Ernest Mandel

The causes and consequences
of Bukharin’s rehabilitation

(March 1988)

From: Inprecor, March 21, 1988, pp. 6–7.
Transcription/Markup: Martin Fahlgren in 2014 for the Marxists Internet Archive

A WHOLE series of factors contributed to the penal rehabilitation of the third Moscow Trial defendants by decree of the USSR Supreme Court on February 4, 1988.

ABOVE ALL, there was strong pressure for a review of all the Moscow trials from two sectors of public opinion.

The first were survivors and descendants of Stalin’s purge victims, who identify the cause of the accused in these trials with their own, that is, with unqualified condemnation of the purges. There are tens, if not hundreds, of thousands of them. In contrast to the era of “de-Stalinization” under Khrushchev, they are no longer limiting themselves to individual, private, actions. They voice loudly their indignation and their demand for justice in public meetings, many of which have already brought together thousands of people. This pressure has struck a chord with the pro-Gorbachev liberal intelligentsia.

More and more, it is becoming an unavoidable problem for the resolute defenders of glasnost, of openness. For them, “openness” about the current situation is not credible, if not impossible, without “openness” about the past, without the reestablishment of the historic truth.

The second sector of public opinion that is on the same track is the young historians. The archives are now mainly – although not completely – open to them. Because of this they know the truth about the 1930s, and are, to differing degrees, determined to broadcast it. Here also, the difference of mentality and behaviour from the years 1956–62 is striking. This young generation is much more independent from the regime (but that does not mean totally independent) than the generation of Khrushchevian liberals.

We should remember that in the USSR, because of the still upheld dogma of the “leading role of the Communist Party”, all questions concerning the history of this party are relevant to today. Study of this history is compulsory for millions of young people. By the same token, the content of history books is an eminently political matter. All these text books are being rewritten. Once again, it is becoming increasingly difficult to do this and sidestep or minimize the question of the 1930s purges and the Moscow trials.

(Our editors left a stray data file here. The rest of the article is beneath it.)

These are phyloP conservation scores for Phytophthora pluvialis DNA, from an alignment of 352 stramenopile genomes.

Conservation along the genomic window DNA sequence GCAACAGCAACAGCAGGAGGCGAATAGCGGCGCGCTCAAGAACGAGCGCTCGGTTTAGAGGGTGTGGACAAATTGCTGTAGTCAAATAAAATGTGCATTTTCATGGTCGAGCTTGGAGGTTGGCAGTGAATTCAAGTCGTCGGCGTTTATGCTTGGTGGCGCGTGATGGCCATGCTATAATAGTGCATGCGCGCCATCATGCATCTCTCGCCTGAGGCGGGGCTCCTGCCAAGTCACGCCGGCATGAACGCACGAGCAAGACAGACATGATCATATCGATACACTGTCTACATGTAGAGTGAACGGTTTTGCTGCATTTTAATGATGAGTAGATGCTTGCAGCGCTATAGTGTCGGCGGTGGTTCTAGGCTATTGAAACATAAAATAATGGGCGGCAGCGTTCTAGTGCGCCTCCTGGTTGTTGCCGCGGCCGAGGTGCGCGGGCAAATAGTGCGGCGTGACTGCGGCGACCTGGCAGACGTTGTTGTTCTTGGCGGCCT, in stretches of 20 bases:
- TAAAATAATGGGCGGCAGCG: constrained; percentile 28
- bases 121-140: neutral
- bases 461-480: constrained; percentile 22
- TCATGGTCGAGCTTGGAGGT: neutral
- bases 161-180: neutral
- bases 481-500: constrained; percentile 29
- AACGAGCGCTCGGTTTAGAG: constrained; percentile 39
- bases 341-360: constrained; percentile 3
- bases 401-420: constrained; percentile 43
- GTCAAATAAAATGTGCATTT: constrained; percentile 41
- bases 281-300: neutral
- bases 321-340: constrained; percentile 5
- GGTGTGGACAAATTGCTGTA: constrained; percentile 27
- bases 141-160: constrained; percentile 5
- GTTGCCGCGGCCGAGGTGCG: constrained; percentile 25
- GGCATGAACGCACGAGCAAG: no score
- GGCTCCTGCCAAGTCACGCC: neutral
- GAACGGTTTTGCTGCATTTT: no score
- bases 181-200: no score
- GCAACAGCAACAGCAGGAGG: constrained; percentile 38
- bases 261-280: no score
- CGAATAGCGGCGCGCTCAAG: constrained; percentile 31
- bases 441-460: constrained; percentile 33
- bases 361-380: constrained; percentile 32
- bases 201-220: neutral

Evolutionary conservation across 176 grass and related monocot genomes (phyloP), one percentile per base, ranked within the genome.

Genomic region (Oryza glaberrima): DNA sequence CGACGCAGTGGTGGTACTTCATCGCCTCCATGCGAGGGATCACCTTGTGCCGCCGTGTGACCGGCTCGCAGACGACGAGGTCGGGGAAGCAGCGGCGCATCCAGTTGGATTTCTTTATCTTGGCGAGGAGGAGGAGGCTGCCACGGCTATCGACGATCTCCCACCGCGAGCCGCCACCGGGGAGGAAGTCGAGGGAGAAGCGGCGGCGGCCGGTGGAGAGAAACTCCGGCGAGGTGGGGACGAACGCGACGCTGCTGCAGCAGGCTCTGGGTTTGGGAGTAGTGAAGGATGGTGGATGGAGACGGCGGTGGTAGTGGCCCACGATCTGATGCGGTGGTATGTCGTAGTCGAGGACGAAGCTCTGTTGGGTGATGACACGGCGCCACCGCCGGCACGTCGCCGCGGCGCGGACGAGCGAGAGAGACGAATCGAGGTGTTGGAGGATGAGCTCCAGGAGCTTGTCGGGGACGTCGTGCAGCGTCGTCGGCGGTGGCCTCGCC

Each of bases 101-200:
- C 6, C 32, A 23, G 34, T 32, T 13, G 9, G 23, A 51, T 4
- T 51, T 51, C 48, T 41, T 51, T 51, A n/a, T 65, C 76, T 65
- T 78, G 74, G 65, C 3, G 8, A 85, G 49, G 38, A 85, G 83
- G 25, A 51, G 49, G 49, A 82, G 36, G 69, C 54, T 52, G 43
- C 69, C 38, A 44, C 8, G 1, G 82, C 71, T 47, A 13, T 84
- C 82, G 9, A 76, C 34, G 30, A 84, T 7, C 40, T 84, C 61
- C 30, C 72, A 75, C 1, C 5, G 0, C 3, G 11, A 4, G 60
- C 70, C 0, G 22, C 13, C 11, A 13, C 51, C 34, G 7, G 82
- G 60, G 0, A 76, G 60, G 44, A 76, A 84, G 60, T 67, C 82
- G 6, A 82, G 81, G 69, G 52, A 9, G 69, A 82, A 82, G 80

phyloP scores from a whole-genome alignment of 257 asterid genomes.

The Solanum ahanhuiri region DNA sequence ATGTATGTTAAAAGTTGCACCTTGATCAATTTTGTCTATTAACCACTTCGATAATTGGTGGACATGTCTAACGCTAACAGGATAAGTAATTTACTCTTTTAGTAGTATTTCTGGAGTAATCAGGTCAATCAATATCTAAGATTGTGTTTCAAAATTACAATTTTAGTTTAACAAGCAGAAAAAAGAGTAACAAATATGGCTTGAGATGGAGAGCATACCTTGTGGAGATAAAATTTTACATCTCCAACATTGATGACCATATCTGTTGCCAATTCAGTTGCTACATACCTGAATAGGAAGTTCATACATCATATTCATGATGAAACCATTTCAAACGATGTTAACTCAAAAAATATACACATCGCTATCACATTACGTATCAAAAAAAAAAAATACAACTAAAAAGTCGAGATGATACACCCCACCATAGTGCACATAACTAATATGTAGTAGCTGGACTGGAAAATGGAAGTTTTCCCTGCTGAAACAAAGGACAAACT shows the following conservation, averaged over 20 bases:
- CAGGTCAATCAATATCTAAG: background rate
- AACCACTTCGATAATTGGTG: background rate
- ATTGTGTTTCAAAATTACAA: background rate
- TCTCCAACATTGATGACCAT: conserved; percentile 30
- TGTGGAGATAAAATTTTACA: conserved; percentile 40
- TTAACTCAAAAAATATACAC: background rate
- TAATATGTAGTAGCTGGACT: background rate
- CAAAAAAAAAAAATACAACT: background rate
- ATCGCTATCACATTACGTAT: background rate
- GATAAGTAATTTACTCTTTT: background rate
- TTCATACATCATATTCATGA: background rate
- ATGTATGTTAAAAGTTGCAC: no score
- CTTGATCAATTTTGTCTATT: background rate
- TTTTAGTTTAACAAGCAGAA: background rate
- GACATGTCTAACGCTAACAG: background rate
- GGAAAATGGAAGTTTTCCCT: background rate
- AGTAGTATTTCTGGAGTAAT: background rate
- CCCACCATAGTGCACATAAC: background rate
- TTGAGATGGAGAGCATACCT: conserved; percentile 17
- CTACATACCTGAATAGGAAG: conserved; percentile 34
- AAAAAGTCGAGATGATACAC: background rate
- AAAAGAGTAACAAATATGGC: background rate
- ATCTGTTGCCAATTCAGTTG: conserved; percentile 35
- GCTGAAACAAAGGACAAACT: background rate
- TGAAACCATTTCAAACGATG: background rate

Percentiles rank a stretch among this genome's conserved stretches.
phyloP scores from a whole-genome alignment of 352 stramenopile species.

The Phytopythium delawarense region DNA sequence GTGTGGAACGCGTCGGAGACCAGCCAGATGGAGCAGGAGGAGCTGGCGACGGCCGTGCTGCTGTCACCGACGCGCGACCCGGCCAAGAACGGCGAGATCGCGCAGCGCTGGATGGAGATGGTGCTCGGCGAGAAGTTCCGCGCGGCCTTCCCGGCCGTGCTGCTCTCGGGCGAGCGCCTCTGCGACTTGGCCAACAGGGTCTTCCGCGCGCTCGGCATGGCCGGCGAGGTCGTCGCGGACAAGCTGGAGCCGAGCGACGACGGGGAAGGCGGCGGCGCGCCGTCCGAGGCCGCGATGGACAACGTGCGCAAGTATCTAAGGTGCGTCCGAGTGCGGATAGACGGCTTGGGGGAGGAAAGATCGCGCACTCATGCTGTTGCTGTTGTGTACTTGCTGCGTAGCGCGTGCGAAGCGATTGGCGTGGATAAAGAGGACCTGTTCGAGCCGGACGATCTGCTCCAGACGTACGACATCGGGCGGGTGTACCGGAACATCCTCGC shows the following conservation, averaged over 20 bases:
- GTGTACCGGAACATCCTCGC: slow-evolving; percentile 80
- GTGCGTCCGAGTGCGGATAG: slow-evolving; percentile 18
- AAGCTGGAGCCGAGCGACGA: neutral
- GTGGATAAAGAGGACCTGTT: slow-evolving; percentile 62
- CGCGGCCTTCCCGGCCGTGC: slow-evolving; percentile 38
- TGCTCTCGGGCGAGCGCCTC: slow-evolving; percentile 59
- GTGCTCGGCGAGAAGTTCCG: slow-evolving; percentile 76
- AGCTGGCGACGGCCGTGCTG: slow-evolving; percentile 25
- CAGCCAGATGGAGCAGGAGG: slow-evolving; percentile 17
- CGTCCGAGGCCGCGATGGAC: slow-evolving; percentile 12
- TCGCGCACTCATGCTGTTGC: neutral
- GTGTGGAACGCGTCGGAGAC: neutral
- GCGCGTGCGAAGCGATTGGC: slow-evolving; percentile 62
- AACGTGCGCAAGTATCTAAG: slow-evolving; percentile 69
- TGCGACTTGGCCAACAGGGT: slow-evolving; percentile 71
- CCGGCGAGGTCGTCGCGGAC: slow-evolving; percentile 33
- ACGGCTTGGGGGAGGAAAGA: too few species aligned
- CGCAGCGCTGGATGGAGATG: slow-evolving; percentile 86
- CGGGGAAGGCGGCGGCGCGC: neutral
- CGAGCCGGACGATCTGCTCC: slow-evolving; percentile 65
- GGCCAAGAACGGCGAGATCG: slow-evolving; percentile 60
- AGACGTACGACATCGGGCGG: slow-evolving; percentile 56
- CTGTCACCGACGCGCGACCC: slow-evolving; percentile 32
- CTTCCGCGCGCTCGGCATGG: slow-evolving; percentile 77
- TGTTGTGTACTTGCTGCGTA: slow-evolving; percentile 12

This pressure coincides with a demand by a strong sector of the middle layers of the bureaucracy for a much stricter application of the principles of “Soviet legality”, in other words for restricting the arbitrary police manipulation of the juridical apparatus. Going far beyond the human rights campaign of a small layer of “dissidents”, this demand expresses an evident desire for self-protection on the part of the bureaucracy’s middle layers, which include millions of people. Gorbachev is looking for political support in these strata. For the time being they are divided between the “reformers” and the “conservatives”. Gorbachev is hoping to win them over, among other things, by offering them protection against any threat of radical purges. But this also leads to obligations to denounce the illegal character of past purges.

Alongside these not unimportant social forces there is the deeper political interest of Gorbachev’s “frontline supporters”. For the radical supporters of the perestroika (restructuring) of economy and society, the economic model of development supposedly advocated by the main defendants in the third Moscow Trial, Bukharin and Rykov (Lenin’s successor and head of the Soviet of People’s Commissars), is a direct inspiration for their own model of development: build socialism in a very gradualist way; protection and extension of the private sector; deliberate support for the greed and the desire for private enrichment of large layers of the population; much greater recourse to market mechanisms; franker and more open encouragement of social inequality (this happened in a rather more illegal manner under Stalin and Brezhnev, but was clearly encouraged and stimulated by the bureaucratic dictatorship).

So, it is now politically useful for these reformers to politically rehabilitate Bukharin and his co-thinkers. And such political rehabilitation is impossible without a juridical rehabilitation.

Conservatives continue to hail Stalin period

Gorbachev – a pragmatic political leader worlds away from Khrushchev’s impulsiveness – has long hesitated to heed the clamours of his own most committed lieutenants. This is not only to protect his back, or to ensure that there will not be too violent an opposition from the conservatives, who continue to hail the Stalin period. It is, above all, because he understands perfectly the inextricable contradictions of a juridical rehabilitation solely of the accused in the third Moscow Trial, without juridical rehabilitation of those of the second trial (Piatakov, Radek and their comrades), and those of the first trial (Zinoviev, Kamenev, their comrades and, explicitly, Leon Trotsky and his son Leon Sedov).